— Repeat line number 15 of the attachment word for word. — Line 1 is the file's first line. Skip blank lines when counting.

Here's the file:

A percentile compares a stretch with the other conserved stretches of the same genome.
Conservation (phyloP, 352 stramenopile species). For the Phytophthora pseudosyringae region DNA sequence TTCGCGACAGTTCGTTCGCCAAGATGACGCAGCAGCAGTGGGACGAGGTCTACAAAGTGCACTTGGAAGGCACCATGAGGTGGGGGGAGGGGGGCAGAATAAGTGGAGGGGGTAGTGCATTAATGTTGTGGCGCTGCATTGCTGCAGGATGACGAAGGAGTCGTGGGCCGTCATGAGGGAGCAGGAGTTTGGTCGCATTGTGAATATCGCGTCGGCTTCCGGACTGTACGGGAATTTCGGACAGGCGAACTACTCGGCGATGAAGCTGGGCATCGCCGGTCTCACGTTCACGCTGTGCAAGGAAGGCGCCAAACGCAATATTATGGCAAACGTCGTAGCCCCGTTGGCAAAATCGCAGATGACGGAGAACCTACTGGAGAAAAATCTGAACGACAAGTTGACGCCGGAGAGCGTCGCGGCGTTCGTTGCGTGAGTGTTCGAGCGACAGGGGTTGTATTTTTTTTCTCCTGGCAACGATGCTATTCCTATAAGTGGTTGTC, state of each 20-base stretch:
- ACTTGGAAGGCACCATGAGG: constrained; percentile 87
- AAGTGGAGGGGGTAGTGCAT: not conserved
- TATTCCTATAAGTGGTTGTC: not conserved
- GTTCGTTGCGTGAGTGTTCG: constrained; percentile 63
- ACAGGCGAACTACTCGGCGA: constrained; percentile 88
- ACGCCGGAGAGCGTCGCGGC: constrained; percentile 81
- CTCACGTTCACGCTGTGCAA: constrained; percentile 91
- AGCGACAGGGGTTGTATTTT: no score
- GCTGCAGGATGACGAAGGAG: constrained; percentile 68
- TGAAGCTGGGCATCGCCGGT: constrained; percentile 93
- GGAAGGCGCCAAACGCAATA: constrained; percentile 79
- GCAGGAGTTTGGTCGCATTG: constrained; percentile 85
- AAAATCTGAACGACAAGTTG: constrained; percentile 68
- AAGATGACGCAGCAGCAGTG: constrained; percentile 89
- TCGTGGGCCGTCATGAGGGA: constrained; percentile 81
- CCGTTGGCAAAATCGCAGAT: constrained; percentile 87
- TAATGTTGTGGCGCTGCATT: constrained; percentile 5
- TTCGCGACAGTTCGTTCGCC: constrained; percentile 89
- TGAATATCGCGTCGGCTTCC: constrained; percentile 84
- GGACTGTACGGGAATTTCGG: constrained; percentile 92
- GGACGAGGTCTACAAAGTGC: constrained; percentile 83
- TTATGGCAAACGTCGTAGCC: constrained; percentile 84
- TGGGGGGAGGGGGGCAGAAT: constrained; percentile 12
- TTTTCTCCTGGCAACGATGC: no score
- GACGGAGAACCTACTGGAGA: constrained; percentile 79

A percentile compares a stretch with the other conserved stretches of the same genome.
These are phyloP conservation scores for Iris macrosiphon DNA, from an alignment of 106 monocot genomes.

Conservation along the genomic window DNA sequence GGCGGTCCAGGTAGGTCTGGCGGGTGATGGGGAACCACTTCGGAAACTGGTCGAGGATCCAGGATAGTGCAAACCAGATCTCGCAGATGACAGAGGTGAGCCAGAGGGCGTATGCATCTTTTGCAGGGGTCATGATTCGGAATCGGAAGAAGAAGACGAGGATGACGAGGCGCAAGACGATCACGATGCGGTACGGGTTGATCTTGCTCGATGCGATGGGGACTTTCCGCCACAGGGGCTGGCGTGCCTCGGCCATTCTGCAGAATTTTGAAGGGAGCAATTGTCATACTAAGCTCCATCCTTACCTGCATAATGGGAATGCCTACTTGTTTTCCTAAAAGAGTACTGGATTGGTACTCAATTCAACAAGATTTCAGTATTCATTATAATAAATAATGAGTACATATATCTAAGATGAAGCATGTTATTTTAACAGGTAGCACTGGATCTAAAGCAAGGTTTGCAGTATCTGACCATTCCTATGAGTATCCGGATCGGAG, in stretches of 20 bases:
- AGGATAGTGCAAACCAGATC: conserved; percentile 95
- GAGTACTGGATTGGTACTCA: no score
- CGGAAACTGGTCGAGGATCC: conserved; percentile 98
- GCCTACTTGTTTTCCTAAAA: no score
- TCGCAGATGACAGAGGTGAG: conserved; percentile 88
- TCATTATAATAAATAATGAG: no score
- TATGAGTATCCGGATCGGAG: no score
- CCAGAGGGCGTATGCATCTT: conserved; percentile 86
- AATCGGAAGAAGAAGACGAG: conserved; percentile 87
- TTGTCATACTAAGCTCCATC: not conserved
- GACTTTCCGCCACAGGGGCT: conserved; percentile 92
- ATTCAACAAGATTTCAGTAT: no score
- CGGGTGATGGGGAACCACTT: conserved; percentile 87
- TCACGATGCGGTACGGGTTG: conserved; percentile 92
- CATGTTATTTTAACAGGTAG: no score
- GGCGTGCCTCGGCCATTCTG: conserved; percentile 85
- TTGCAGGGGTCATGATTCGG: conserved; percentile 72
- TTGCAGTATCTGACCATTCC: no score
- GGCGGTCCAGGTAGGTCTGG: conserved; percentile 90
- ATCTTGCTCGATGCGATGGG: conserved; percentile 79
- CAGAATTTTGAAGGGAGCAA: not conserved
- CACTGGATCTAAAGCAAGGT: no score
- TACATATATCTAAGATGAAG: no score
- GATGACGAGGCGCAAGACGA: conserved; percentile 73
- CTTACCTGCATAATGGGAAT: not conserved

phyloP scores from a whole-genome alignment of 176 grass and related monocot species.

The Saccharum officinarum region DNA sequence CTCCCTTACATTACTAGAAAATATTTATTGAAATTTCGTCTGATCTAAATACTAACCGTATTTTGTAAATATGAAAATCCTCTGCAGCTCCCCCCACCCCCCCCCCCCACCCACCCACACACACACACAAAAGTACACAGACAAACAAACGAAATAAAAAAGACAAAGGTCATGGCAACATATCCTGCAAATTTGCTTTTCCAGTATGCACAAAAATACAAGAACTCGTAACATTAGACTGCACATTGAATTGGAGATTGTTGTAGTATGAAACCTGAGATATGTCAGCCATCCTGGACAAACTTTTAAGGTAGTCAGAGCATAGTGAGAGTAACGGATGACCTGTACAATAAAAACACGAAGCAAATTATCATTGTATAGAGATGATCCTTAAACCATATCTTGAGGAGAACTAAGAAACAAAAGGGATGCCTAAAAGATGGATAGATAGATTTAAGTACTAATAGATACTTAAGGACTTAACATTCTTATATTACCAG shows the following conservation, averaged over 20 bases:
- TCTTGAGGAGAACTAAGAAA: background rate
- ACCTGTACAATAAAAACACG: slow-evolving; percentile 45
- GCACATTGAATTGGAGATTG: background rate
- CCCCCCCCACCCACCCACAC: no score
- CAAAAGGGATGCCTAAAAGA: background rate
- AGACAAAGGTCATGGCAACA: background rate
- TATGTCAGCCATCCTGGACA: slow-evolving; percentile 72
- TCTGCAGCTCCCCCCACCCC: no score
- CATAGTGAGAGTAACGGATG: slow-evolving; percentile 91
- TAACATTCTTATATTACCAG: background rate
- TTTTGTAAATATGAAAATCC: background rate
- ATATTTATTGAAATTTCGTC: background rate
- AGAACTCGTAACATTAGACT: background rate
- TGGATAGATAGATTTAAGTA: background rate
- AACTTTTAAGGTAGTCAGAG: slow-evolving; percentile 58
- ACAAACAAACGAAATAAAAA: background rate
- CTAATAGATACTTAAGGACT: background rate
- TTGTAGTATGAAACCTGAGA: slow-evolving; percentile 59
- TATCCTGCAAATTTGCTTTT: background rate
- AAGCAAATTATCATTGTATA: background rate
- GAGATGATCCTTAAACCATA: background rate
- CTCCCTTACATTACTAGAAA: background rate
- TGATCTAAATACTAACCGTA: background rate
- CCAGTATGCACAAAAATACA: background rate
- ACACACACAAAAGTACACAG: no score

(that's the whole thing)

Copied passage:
- AAAATCTGAACGACAAGTTG: constrained; percentile 68